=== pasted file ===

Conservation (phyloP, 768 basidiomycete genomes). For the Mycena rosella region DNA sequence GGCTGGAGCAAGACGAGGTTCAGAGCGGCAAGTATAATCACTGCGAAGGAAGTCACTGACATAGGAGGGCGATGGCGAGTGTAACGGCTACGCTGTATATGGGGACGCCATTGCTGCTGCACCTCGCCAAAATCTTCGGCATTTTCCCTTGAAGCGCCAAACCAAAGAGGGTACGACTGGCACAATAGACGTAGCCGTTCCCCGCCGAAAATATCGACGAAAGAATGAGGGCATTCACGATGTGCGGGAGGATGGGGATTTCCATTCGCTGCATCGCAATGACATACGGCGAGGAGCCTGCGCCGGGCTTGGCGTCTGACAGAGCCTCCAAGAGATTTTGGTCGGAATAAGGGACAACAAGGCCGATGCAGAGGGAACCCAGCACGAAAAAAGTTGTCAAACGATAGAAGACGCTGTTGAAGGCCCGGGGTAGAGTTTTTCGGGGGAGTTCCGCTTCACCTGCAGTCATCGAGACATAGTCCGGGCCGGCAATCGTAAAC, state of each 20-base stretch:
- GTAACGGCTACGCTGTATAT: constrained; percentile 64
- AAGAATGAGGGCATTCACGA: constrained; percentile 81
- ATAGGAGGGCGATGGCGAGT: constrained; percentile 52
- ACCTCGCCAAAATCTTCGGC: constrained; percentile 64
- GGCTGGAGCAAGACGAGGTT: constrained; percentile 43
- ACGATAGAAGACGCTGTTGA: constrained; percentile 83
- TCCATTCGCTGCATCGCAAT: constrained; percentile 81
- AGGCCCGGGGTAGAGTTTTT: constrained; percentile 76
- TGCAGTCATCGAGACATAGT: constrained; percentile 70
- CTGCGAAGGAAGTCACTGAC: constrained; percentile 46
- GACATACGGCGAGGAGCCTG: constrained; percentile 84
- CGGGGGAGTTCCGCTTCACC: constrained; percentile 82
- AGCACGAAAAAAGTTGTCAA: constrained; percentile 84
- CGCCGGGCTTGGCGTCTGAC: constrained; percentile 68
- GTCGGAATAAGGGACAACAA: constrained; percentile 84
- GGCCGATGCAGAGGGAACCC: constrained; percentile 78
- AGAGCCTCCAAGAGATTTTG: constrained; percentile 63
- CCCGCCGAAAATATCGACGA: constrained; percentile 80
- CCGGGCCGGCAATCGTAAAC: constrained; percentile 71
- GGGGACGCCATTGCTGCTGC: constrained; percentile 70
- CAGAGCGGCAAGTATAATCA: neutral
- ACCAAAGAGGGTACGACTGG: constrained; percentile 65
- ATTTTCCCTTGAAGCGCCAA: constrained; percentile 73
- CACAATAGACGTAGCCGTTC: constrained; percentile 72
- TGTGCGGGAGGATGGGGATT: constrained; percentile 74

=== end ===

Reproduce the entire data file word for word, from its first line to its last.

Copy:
Conservation (phyloP, 768 basidiomycete genomes). For the Mycena rosella region DNA sequence GGCTGGAGCAAGACGAGGTTCAGAGCGGCAAGTATAATCACTGCGAAGGAAGTCACTGACATAGGAGGGCGATGGCGAGTGTAACGGCTACGCTGTATATGGGGACGCCATTGCTGCTGCACCTCGCCAAAATCTTCGGCATTTTCCCTTGAAGCGCCAAACCAAAGAGGGTACGACTGGCACAATAGACGTAGCCGTTCCCCGCCGAAAATATCGACGAAAGAATGAGGGCATTCACGATGTGCGGGAGGATGGGGATTTCCATTCGCTGCATCGCAATGACATACGGCGAGGAGCCTGCGCCGGGCTTGGCGTCTGACAGAGCCTCCAAGAGATTTTGGTCGGAATAAGGGACAACAAGGCCGATGCAGAGGGAACCCAGCACGAAAAAAGTTGTCAAACGATAGAAGACGCTGTTGAAGGCCCGGGGTAGAGTTTTTCGGGGGAGTTCCGCTTCACCTGCAGTCATCGAGACATAGTCCGGGCCGGCAATCGTAAAC, state of each 20-base stretch:
- GTAACGGCTACGCTGTATAT: constrained; percentile 64
- AAGAATGAGGGCATTCACGA: constrained; percentile 81
- ATAGGAGGGCGATGGCGAGT: constrained; percentile 52
- ACCTCGCCAAAATCTTCGGC: constrained; percentile 64
- GGCTGGAGCAAGACGAGGTT: constrained; percentile 43
- ACGATAGAAGACGCTGTTGA: constrained; percentile 83
- TCCATTCGCTGCATCGCAAT: constrained; percentile 81
- AGGCCCGGGGTAGAGTTTTT: constrained; percentile 76
- TGCAGTCATCGAGACATAGT: constrained; percentile 70
- CTGCGAAGGAAGTCACTGAC: constrained; percentile 46
- GACATACGGCGAGGAGCCTG: constrained; percentile 84
- CGGGGGAGTTCCGCTTCACC: constrained; percentile 82
- AGCACGAAAAAAGTTGTCAA: constrained; percentile 84
- CGCCGGGCTTGGCGTCTGAC: constrained; percentile 68
- GTCGGAATAAGGGACAACAA: constrained; percentile 84
- GGCCGATGCAGAGGGAACCC: constrained; percentile 78
- AGAGCCTCCAAGAGATTTTG: constrained; percentile 63
- CCCGCCGAAAATATCGACGA: constrained; percentile 80
- CCGGGCCGGCAATCGTAAAC: constrained; percentile 71
- GGGGACGCCATTGCTGCTGC: constrained; percentile 70
- CAGAGCGGCAAGTATAATCA: neutral
- ACCAAAGAGGGTACGACTGG: constrained; percentile 65
- ATTTTCCCTTGAAGCGCCAA: constrained; percentile 73
- CACAATAGACGTAGCCGTTC: constrained; percentile 72
- TGTGCGGGAGGATGGGGATT: constrained; percentile 74